This year’s Indian monsoon is one for the record books.
According to the country’s meteorological agency, overall rainfall since the official start of the monsoon on 1 June to the end of August was 10% more than normal. The precipitation in August alone was 27% more than normal and the fourth highest for the month in more than a century - and the highest August figure in 44 years.
The drenching, with 21% higher rainfall than normal, has been concentrated in central India, including the states of Maharsahtra, Madhya Pradesh and Odisha. Some states in the northwest - such as Rajasthan and Uttar Pradesh (a big wheat producing state) - have received much less.
India gets around 70% of its annual rainfall from the monsoon - a good monsoon translates into more food (kharif or summer crops, such as rice, account for about half the country’s total food production) which in turn helps fend off inflation. It is also vital for electricity generation - hydro power amounts to about 40% of power from all sources.
Farmers have sown about 267m acres of kharif crops this year and the country’s farm minister has predicted a record 2020-21 harvest of 298.32m tonnes.
Bumper harvests for some
Bigger Indian harvests are also expected for corn, sugarcane, oilseeds, pulses and especially rice. The abundance thanks to a good monsoon makes India’s approximately 17m farmers richer and benefits the overall economy - agricultural production is the primary livelihood for about 58% of the population.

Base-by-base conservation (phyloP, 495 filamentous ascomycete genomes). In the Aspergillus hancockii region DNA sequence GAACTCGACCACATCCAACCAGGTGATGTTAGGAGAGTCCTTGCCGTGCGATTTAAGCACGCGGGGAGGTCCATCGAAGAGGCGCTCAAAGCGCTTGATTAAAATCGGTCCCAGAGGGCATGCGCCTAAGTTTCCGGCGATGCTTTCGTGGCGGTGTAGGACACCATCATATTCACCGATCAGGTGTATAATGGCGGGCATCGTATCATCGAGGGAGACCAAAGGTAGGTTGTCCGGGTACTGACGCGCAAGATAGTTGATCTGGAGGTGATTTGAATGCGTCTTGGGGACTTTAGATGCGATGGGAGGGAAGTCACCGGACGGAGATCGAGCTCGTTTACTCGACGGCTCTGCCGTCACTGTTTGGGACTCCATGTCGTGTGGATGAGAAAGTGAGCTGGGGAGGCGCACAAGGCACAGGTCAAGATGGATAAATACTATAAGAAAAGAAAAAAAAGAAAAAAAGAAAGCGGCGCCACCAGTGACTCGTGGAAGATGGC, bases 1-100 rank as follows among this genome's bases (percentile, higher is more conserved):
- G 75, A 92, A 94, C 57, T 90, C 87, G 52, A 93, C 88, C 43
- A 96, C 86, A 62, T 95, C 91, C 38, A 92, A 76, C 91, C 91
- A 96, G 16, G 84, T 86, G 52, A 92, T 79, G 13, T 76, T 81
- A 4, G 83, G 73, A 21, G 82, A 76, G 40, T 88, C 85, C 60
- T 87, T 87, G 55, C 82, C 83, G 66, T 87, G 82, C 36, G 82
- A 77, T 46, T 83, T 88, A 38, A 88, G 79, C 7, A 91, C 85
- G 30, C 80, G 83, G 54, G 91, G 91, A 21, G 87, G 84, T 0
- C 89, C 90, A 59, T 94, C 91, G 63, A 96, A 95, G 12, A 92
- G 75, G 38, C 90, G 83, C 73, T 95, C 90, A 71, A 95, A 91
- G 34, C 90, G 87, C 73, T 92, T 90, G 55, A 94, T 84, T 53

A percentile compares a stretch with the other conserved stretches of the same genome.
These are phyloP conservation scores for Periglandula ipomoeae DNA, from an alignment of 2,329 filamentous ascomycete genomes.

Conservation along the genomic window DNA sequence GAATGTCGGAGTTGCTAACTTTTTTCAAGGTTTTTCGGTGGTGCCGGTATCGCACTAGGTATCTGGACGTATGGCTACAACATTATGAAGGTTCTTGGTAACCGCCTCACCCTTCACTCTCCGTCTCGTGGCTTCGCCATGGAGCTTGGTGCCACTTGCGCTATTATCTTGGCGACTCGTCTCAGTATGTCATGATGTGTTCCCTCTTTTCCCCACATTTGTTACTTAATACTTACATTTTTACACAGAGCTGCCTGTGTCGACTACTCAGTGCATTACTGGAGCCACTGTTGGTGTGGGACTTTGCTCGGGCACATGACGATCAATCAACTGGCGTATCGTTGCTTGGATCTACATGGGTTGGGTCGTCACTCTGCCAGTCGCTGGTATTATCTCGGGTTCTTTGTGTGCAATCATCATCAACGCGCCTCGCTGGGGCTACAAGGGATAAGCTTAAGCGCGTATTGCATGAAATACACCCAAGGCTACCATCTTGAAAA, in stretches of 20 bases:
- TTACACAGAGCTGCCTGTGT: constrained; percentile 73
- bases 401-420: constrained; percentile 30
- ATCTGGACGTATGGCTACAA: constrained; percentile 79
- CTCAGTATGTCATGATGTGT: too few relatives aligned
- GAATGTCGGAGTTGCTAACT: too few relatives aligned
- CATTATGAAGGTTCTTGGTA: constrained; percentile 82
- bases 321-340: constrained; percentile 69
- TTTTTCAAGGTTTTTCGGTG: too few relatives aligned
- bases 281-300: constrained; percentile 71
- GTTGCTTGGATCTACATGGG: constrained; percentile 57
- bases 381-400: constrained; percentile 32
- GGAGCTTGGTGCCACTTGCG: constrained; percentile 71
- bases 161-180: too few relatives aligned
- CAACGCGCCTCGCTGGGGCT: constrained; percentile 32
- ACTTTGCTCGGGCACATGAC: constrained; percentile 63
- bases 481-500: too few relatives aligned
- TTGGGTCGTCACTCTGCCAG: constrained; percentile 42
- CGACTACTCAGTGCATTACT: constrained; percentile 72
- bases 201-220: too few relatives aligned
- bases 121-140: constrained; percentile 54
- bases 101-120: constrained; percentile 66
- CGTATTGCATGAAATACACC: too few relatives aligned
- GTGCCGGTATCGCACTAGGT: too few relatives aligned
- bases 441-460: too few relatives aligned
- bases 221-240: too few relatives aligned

For India (and the ruling BJP) the excellent monsoon has been timely. The economy contracted by 24% during the April-June quarter (year-on-year) due to the continuing Covid-19 disruptions, and more than 100m people lost their jobs. India’s debt burden is surging and interest payments will account for more than 20% of government revenues. The country appears headed for its first recession in 40 years.
But not for some others
The world is headed towards a massive overall grains crop in 2020-21 - which the International Grains Council (IGC) now estimates will be a record 2,230m tonnes. Wheat global carryover stocks for 2020-21 are estimated by the IGC at 630m tonnes, 8m tonnes higher year-on-year.
India probably produced 107m tonnes of wheat in the July-June 2019-20 harvest, 40% higher than the average for the last 10 years; annual consumption is around 93m tonnes. Even with an extension of the free food ration to two-thirds of the population - about 800m people - of 5 kilos of rice or wheat per capita per month through November 2020, the country has ample stocks of both.
With neither China (the world’s biggest wheat producer) nor India (the second biggest) being major wheat exporters, and the world’s effective wheat supply for 2020-21 being more than 1bn tonnes, it looks like the world’s wheat supplies will be ample, and international prices will remain depressed.
Perhaps the only fly in the wheat world’s ointment right now is the rather dismal and now concluding harvests in Britain and France (the largest European producer).
Britain’s crop is down by some 35% year-on-year (to around 10.5m tonnes, making it even more dependent on imports) while that of France is about 25% lower (to about 29.5m tonnes). By the end of August soft wheat exports from the European Union and Britain in the season that started 1 July amounted to 2.47m tonnes, 47% down year-on-year.